The immune system is alerted to damage caused by tissue injury-related hypoxia by the release of molecules from hypoxic cells. The family of IL-1 cytokines has many pro-inflammatory effects. In this issue, Rider et al. (p. 4835) showed that IL-1α and IL-1β have different impacts on the recruitment of myeloid cells and duration of inflammatory responses triggered by hypoxic cell products. Using a mouse model of sterile inflammation, leukocyte infiltration was measured in Matrigel plugs loaded with different keratinocyte lysates. Significantly more leukocytes infiltrated plugs containing hypoxic lysates compared with control normoxic lysates. Moreover, the precursor form of IL-1α, and not IL-1β, was identified as the predominant IL-1 molecule released by hypoxic keratinocytes. IL-1α was essential to the initial leukocyte infiltration, but IL-1β was pivotal to sustaining leukocyte infiltration at later time points. The early IL-1α–driven phase of inflammation correlated with neutrophil infiltration, whereas macrophages dominated infiltrates measured during the latter IL-1β–driven phase. Overall, these results identify unique roles for IL-1α and IL-1β during hypoxia-triggered inflammation, providing insight into the development of novel therapeutics for the treatment of tissue injury.

Multiple factors contribute to the suboptimal responses of T cells to tumors following variant peptide vaccination. Kemmler et al. (4431) examined how elevated expression of GP70, a tumor Ag expressed by endogenous murine leukemia virus, alters T cell responses to the tumor-associated Ag AH1 (GP70423–431). Young and aging mice were immunized with two different AH1 variants. Variant A5 differs by 1 aa from AH1, and variant 39 differs from AH1 at 6 of 9 aa. Variant A5 induced potent crossreactive T cell responses to AH1 in young but not aging mice, and the reduced variant A5 response in aging mice was associated with increased GP70 expression. Variant 39 immunization elicited T cells in young and aging mice, but these T cells were not responsive to ex vivo stimulation with AH1 peptide. Wild-type AH1 immunization induced tolerogenic responses such that AH1-crossreactive CD8+ T cells were suppressed upon subsequent immunization with variant A5 or 39. Interestingly, A5-specific CD8+ T cells from naive mice expressing high levels of GP70 also expressed PD-1 and had reduced expression of IL-7Rα, which may be due to anergy or exhaustion of this subset. These observations provide a new perspective of the influence that endogenous tumor Ag expression has on variant peptide vaccination, which may improve development of therapeutic cancer vaccines.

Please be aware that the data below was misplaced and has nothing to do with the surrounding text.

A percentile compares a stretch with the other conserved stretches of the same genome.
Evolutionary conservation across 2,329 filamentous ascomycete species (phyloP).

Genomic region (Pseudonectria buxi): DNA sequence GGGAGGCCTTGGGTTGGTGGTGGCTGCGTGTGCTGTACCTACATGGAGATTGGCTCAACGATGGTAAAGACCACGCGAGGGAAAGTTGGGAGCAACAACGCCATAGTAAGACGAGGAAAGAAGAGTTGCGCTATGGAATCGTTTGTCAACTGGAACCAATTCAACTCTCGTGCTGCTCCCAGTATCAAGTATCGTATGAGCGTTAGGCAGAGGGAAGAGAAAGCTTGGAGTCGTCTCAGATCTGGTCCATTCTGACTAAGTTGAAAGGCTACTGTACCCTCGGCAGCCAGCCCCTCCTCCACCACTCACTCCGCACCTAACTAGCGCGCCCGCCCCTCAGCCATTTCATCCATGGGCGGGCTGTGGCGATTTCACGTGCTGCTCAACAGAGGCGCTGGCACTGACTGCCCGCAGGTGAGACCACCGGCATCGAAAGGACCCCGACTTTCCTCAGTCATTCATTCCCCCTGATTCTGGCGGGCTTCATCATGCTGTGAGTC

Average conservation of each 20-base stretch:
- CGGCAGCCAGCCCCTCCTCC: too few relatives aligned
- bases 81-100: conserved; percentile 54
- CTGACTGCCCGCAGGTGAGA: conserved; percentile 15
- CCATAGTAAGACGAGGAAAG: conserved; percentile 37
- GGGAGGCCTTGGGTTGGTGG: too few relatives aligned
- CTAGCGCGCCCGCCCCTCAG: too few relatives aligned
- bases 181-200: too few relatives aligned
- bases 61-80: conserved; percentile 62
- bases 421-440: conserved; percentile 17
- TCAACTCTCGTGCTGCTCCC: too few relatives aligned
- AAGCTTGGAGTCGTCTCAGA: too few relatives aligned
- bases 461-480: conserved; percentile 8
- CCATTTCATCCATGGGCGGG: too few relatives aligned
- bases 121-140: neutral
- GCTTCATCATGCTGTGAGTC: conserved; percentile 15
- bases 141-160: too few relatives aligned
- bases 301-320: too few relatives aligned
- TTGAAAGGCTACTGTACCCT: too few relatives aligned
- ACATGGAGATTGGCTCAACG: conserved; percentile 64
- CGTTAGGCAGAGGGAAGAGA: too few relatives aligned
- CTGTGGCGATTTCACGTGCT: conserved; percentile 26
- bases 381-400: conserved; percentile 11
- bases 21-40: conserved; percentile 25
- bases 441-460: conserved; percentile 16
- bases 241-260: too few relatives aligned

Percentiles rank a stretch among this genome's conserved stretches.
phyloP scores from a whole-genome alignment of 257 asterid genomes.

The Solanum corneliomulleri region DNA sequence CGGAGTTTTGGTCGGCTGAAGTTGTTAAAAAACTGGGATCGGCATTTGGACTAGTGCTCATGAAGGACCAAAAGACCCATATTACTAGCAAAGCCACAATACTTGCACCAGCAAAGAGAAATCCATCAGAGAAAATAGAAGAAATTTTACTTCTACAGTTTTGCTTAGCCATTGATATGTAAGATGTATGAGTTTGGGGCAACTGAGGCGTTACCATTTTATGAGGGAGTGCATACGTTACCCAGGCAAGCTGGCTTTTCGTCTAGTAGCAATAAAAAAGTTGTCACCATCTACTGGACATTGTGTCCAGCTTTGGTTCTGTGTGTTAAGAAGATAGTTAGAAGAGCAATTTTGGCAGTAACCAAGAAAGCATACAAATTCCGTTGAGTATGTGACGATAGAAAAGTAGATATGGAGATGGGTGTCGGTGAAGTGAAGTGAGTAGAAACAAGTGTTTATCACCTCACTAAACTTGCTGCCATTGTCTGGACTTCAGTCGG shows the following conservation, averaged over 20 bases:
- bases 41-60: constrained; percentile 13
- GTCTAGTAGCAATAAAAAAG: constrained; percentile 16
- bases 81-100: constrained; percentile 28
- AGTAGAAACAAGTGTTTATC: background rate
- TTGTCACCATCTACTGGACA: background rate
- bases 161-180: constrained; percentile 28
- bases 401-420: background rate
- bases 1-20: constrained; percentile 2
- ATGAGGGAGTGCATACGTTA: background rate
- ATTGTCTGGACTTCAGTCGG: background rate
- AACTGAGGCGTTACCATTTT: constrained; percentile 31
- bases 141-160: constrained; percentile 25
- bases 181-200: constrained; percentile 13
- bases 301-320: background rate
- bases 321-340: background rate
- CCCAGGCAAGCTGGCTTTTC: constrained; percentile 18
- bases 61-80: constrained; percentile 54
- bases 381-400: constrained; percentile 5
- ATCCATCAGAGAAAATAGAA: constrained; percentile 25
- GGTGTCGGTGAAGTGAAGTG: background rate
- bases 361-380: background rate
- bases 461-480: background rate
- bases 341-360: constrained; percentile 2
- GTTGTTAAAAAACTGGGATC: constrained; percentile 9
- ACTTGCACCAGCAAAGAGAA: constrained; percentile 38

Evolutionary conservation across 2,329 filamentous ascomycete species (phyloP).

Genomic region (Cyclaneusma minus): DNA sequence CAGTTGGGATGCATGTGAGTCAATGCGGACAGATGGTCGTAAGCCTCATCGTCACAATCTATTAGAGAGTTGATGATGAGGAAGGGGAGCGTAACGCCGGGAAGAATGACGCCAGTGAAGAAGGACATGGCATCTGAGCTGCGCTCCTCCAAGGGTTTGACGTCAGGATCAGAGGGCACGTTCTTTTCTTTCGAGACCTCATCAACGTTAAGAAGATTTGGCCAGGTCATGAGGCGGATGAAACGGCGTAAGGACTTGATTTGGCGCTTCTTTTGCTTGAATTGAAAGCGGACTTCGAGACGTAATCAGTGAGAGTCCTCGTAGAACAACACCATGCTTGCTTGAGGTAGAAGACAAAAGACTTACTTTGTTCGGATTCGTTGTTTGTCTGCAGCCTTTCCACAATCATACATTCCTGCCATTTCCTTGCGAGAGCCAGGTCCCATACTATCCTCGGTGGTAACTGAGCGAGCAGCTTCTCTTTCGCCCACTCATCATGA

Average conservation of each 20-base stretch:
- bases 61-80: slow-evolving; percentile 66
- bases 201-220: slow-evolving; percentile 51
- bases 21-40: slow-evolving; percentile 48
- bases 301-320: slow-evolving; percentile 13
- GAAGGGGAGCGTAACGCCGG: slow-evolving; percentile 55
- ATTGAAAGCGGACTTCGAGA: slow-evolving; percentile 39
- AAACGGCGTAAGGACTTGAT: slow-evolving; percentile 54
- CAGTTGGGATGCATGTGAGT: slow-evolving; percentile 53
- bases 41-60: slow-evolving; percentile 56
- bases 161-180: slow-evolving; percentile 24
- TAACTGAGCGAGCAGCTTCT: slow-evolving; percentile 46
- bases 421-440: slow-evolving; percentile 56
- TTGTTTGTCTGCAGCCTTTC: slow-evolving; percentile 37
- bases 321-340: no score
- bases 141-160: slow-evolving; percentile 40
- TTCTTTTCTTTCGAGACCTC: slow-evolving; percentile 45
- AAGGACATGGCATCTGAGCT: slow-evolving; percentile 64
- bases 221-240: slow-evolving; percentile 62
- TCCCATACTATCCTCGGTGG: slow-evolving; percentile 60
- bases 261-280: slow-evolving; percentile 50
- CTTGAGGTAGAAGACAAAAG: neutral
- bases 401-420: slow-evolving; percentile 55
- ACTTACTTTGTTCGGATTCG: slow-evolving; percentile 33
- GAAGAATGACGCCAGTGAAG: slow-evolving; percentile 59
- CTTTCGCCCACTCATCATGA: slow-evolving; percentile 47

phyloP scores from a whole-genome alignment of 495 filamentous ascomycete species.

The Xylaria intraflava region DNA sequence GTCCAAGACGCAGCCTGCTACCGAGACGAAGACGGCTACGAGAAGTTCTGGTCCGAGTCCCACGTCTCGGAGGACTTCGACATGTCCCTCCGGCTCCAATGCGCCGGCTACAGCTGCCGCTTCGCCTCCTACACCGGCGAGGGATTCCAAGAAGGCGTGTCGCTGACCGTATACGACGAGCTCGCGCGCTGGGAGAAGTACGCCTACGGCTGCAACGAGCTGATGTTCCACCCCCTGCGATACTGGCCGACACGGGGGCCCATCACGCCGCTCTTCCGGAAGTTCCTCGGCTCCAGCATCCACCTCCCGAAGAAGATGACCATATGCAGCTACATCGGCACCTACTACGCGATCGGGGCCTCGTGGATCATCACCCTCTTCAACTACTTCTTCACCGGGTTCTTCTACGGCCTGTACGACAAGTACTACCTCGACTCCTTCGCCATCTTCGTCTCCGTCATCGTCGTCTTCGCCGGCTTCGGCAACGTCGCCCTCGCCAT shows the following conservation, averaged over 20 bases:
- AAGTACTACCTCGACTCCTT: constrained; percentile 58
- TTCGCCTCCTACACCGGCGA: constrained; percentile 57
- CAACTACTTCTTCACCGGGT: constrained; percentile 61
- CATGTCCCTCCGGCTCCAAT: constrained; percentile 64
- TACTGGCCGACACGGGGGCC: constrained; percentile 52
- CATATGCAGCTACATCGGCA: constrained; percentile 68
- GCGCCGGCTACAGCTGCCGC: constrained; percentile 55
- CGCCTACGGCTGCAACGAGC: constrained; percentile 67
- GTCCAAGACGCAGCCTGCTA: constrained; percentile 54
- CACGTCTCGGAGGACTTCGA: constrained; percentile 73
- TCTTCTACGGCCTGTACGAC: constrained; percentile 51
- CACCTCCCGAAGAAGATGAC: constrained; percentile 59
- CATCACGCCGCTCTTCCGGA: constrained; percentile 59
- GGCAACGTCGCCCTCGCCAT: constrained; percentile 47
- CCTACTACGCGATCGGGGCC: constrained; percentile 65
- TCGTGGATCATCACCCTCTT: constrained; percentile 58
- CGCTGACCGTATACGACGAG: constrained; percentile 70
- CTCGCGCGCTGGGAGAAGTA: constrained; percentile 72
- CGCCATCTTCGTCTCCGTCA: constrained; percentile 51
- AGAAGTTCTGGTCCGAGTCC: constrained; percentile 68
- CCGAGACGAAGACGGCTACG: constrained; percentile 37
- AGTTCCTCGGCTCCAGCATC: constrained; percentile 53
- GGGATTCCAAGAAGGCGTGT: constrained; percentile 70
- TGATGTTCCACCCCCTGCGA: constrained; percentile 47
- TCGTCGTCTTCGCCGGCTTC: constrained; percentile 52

Type I IFN responses are pivotal to innate antiviral immunity, and IFN regulatory factor 7 (IRF7) is a key transcription factor involved in regulating type I IFN expression. IRF7 can be negatively regulated by modification with small ubiquitin-related modifiers (SUMOs). Liang et al. (p. 4754) now show that SUMOylation of IRF7 is promoted by its interaction with tripartite motif-containing protein 28 (TRIM28). TRIM28 has been defined as a transcriptional corepressor of several transcription factors and has SUMO E3 ligase activity. In this study, immunoprecipitation analysis demonstrated that TRIM28 binds directly to IRF7. SUMOylation of IRF7 increased through its direct interaction with TRIM28, and the SUMO E2 enzyme also interacted with TRIM28, thus confirming that TRIM28 functions as a SUMO E3 ligase of IRF7. Viral infection or overexpression of TRIM28 increased SUMOylation of IRF7 and inhibited type I IFN responses. In contrast, knockdown of TRIM28 expression by small interfering RNA reduced IRF7 SUMOylation and did not limit type I IFN antiviral responses. Overall, these findings provide new insight into regulation of type I IFN responses through modulation of IRF7 activity by TRIM28-mediated SUMOylation.

IL-33 is a cytokine known to stimulate proinflammatory Th2 responses, but it has also been shown to have cardioprotective effects. Turnquist et al. (p. 4598) now report that IL-33 promotes cardiac allograft survival in mice by inducing expansion of a variety of immunoregulatory cell subsets. CD11b+ myeloid-derived suppressor cells (MDSCs) with intermediate expression levels of Gr-1 expanded in mice treated with IL-33 and strongly suppressed T cell responses relative to cells from control-treated mice. IL-33 also stimulated expansion of CD4+Foxp3+ T cells with suppressive activity, and this T cell subset originated from natural regulatory T cells (Tregs). ST2L, a membrane-bound molecule that forms part of the IL-33R, was expressed by a large fraction of CD4+Foxp3+ T cells. Both soluble ST2 and ST2L were upregulated in rejected cardiac allografts, but IL-33 treatment prolonged graft survival by promoting ST2 expression in recipients. IL-33 promoted infiltration of CD4+Foxp3+ Tregs and CD11b+Gr-1int MDSCs into cardiac allografts, and Ab depletion studies confirmed that the Tregs were essential to allograft survival. These findings broaden our understanding of the pleiotropic effects of IL-33 on immune tolerance and graft survival and suggest that IL-33 may have therapeutic applications in transplantation.

Summaries written by Christiana N. Fogg, Ph.D.